52 Kellett St is a well known brothel premise with something in the vicinity of 10 bedrooms and 10 bathrooms. Over the years brothels have operated there under the names Secret Desire, Studio 52 and Antonio’s Angels. It currently houses Aurorae Massage. None of these businesses are associated with Andy or his associates. Abella Mia is not a known brothel name at that address or in Sydney generally which means that, at best, it operated very briefly, a short enough time frame to fly under the radar.

Abella Mia does have a Facebook page that became operational in late 2013, shortly after the businesses were registered. Secret Desire was operating out of the premises in the middle of 2014. So there is an approximate 6-9 month window during which Abella Mia may have existed.

In Sydney, brothels are not licensed, which means there is no reason to purchase an existing brothel, unless you want one with an established name and reputation and fancy existing setup. If you are setting up a new one, which Abella Mia clearly was given the dates, there is no purchase cost, just the basic costs of setting up a business and the lease. Even if it had been set up previously, given the lack of any presence, the purchase price would have been very little, just based on the assets. The same is true of any sale of Abella Mia. Anyone wishing to take it over would not have offered much, and as the subsequent name of the establishment operating out of the premises was different, it is unlikely it was purchased at all. Indeed, in Sydney, aside from the major known establishments, many brothels start up independently and close down rather than being sold.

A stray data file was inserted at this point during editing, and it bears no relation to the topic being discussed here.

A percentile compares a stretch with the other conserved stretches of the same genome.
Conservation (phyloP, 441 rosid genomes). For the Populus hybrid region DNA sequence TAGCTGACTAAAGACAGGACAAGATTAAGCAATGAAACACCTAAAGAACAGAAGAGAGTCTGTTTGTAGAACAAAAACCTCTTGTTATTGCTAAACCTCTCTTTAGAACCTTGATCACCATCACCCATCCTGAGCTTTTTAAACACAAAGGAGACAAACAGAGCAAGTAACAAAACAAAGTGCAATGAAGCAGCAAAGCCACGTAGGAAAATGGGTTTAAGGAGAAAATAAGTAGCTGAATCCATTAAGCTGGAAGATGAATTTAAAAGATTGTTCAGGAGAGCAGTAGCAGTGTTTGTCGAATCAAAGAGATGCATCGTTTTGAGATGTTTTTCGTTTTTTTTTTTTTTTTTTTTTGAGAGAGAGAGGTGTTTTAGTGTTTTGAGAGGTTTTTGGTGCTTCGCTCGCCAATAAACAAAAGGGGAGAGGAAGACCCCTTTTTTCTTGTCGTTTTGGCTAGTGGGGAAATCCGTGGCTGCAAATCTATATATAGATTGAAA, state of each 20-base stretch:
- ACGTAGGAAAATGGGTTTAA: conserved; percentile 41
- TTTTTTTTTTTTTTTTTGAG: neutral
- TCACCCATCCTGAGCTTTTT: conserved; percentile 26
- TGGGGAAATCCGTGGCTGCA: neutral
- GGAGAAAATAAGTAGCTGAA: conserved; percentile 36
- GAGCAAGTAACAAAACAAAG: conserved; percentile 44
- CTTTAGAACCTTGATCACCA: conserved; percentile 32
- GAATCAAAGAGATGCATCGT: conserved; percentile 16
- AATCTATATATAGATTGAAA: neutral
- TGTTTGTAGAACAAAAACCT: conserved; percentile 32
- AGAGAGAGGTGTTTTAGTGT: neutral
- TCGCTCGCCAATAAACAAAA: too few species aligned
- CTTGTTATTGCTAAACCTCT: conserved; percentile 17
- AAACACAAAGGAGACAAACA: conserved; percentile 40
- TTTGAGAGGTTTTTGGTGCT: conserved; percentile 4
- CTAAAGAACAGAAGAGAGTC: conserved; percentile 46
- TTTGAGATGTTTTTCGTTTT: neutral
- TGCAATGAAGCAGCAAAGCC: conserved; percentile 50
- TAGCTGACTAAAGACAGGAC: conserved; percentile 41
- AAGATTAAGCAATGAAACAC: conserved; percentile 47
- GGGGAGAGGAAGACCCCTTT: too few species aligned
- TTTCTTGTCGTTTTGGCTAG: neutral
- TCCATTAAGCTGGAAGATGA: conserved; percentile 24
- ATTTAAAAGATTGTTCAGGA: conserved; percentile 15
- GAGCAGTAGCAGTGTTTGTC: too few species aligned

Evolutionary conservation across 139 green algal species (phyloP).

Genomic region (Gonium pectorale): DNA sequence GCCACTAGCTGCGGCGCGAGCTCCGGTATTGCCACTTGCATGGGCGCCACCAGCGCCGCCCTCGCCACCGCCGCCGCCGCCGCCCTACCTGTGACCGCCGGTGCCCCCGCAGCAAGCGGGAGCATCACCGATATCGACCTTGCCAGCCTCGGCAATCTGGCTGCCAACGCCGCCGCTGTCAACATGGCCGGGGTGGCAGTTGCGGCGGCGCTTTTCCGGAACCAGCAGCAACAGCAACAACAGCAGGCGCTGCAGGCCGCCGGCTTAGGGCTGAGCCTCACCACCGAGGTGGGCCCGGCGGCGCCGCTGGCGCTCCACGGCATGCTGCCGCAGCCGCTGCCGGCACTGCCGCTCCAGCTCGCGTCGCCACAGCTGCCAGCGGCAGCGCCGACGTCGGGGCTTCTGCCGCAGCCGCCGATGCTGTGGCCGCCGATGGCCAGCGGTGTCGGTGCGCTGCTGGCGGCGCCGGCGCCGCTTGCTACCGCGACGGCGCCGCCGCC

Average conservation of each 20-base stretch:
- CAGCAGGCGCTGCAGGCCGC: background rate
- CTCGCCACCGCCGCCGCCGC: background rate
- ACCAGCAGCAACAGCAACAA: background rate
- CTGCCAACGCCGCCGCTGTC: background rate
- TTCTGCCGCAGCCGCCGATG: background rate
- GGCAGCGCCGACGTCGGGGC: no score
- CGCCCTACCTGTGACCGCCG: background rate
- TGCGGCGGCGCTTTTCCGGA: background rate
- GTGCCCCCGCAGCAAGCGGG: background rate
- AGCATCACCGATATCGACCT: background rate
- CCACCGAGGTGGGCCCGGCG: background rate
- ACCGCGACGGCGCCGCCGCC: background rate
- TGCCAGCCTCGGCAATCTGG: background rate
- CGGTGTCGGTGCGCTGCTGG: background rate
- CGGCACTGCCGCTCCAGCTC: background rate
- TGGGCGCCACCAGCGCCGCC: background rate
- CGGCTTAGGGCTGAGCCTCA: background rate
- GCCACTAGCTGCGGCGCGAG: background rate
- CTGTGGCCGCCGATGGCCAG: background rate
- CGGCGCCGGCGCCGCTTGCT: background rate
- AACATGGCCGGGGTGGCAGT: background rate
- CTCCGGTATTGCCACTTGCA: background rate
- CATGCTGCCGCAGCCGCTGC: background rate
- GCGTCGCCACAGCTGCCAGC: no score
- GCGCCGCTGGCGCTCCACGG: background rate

The buildings are sometimes owned by the same people, but are often just leased. 52 Kellett St was certainly leased. Prior to the existence of Abella Mia it was last bought and sold in 2006, and then it was on the market in 2011 and 2013 without selling before being listed again in 2014.

According to the Facebook page, Abella Mia was trying to attract girls for work and their rates were around $280/hour. Not exactly something that will “raise the bar of the industry” as they were claiming, and certainly not in the $400/hour vicinity.

So what we have here is at best an attempt at setting up a brothel that largely failed to get off the ground, or premises that were mostly used by private workers with some collectivity to make it attractive to them with the possible intent to evolve it into a brothel or perhaps a hybrid of both. Certainly to private workers who do their own advertising, attract their own clients and set their own rates, linen capabilities are one of the biggest considerations when determining premises from which to work.

Despite all that I have learned over the past 72 hours, it never ceases to amaze me how much Andy exaggerates, twists the truth and outright lies.

It has even come to my attention that when he had lunch with me he told people he was meeting a brothel madam. I am not. And, Mr Tchappat, if you persist with making statements like that you will REALLY be hearing from a REAL defamation lawyer.

Andy Tchappat: The Brothel